Vic Lewis Band Festival - 'How you support each other is through the growth of community.'
This last weekend was the Vic Lewis Band Festival, a three-day, non-competitive music festival in the Rocky Mountains with the mandate to provide an opportunity for youth who want to express themselves artistically, expand their musical education and skills, meet like-minded people, and make lasting connections with their peers and mentors. This festival was founded in 1995 and is near and dear to my heart. We lost one of the founders of this festival, Mike Sakatch, to cancer this August so in many ways this year was extra special. We were all determined to bring our A games, to work hard, and have a lot of fun while celebrating the life of a man who meant so much to so many and whose legacy will live on in music long after we are all gone.
I have worked as a trumpet clinician for the festival since 1998 when I was a recent master's graduate from the University of Houston and filled with passion for the trumpet and music but not a lot of experience teaching. I remember how excited I was to be asked to work for the festival by Mike Sakatch and Julie Kehler and how much care and love they extended to me. Julie even met with me a few times after the festival to help me with a project I was working on, 'rocky mountain fairy tales' that kick started an entire new career path for me. At that time, the festival was still building and we didn't teach as many students as we do now but I remember loving the AHA moments the students had while attending the festival and being excited to meet the other musicians who were part of the event. At that time Al Muirhead was the jazz trumpet clinician and I was the classical trumpet clinician and he was so kind and welcoming and generous to me.
Fast forward 21 years and the festival has become a lot bigger, we teach twice as many students over three days, perform 2 recitals and the talent the festival attracts is extraordinary. This year Al Muirhead was the featured guest artist for the Friday evening concerts and was one of the jazz adjudicators. He was joined on stage by the festival's amazing jazz faculty and the incredible Reggie Thomas. Al still exudes the same warmth and generosity of spirit that he did 21 years ago and in so many ways he epitomises what this festival is about - community, artistic excellence, and education.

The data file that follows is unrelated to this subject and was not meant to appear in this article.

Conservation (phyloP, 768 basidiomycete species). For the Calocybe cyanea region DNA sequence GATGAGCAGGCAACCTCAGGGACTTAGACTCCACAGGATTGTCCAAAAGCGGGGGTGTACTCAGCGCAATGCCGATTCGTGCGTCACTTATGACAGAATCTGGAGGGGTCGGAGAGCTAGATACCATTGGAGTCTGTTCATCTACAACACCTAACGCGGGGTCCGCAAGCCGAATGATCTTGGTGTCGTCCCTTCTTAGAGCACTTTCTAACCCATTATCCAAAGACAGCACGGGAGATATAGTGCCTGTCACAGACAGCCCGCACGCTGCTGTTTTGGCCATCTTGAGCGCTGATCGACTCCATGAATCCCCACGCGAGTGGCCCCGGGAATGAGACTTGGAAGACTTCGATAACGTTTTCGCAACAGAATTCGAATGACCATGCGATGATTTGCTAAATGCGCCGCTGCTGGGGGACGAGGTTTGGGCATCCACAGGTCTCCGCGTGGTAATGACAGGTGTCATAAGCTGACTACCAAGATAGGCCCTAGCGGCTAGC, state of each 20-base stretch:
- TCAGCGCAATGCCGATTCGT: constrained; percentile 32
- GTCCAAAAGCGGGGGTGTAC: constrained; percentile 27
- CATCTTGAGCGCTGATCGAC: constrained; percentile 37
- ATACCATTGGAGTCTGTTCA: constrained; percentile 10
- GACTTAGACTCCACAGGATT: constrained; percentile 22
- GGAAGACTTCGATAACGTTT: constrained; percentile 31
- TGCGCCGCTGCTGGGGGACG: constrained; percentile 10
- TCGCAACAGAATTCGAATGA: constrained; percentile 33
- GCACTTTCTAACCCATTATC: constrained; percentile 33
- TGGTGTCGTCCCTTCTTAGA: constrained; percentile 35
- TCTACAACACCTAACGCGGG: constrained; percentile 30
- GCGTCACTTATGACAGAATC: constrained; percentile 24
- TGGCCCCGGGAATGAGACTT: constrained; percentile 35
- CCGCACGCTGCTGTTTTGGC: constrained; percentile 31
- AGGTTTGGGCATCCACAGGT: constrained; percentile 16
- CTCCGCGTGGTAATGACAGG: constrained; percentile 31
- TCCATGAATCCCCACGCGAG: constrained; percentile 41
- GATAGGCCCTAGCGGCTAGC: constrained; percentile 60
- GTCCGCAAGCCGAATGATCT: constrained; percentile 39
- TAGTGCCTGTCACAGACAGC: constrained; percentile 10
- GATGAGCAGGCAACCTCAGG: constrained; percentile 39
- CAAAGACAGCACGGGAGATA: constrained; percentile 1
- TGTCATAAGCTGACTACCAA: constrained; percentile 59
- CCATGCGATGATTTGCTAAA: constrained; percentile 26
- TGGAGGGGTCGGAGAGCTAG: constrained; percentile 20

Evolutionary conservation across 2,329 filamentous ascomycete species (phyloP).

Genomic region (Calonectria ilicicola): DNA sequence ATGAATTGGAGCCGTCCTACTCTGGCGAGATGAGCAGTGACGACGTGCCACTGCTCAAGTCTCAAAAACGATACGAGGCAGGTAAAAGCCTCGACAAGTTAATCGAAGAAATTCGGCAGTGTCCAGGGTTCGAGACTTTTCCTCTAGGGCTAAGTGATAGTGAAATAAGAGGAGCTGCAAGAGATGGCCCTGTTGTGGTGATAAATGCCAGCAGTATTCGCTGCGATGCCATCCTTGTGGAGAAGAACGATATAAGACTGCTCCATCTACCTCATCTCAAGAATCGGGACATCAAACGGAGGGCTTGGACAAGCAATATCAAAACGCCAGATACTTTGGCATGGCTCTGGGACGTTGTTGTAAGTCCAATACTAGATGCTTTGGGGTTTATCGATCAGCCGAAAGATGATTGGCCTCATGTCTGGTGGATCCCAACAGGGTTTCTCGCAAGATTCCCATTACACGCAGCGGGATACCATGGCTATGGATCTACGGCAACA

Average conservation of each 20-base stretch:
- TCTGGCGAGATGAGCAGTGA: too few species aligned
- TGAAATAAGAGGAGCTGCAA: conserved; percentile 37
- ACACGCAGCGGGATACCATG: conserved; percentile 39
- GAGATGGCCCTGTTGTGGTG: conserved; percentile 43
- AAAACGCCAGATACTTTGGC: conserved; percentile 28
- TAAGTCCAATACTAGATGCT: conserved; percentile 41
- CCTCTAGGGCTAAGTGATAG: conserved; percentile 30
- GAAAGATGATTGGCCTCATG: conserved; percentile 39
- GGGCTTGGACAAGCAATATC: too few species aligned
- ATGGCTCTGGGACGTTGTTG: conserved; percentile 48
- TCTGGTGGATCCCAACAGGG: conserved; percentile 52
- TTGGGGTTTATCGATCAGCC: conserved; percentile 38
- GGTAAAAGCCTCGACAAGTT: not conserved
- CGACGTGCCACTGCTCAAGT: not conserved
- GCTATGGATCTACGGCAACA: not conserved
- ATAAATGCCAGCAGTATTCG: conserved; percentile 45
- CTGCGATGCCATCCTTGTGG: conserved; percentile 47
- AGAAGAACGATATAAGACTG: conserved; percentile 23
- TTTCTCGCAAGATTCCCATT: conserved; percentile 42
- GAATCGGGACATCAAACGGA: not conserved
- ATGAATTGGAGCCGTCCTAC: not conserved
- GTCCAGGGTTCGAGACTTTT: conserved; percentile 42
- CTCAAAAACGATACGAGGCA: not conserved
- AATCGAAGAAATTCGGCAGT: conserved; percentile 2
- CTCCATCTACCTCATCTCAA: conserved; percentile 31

When we walk into the school on Friday to work there is a palpable excitement in the air to not only work with the students but to reconnect and share our love of music with colleagues we sometimes only see once a year. We also have Tracey Wilkin's chocolate chip cookies to look forward to and let me tell you they were once again DELICIOUS!
This year I decided to start my clinics with a student reading a poem or an inspirational quote before we worked on the basics of good musicianship and brass playing. They could choose from Rumi's 'Little Book of Life', Jen Sincero's 'You are a Badass', Shel Silverstein's 'Where the Sidewalk Ends', David Blatner's 'Spectrums' or Mary Oliver's 'Devotions'. This allowed me to really connect with the personalities of each of the groups who entered into my room and discuss why we create art before we started to create on the trumpet. After the clinic ended I asked each of the students to write a few words of what they learned on the white board in the room. There were some wonderful moments that happened over the weekend and I can say with absolute certainty the future is bright with these young people leading the way.
I was reading an article in the Banff Centre's magazine 'InStudio' this morning about Heather Ackroyd and Dan Harvey's work and I was struck by a quote of Dan Harvey's, 'How you support each other is through the growth of community.' This is very true and the Vic Lewis Band Festival has fostered growth in Alberta's music community for almost 25 years. Through this festival I have grown as a musician and an educator, I have made life-long friends and colleagues who inform and inspire my work as an artist but most importantly this festival has provided our musical community a place to meet where we can draw on each other for support and inspiration. The faculty, staff, volunteers and participants of the festival always leave the weekend tired but with a new sense of purpose for our work as community builders, musicians, educators, and artists.
Thank you to all the many people who have helped build this festival into what it is now and to the many people who keep the festival still running. Tracey Wilkins you are keeping the torch alive and you did a phenomenal job of pulling your team together with Ross McIntyre this year. Mike would be proud.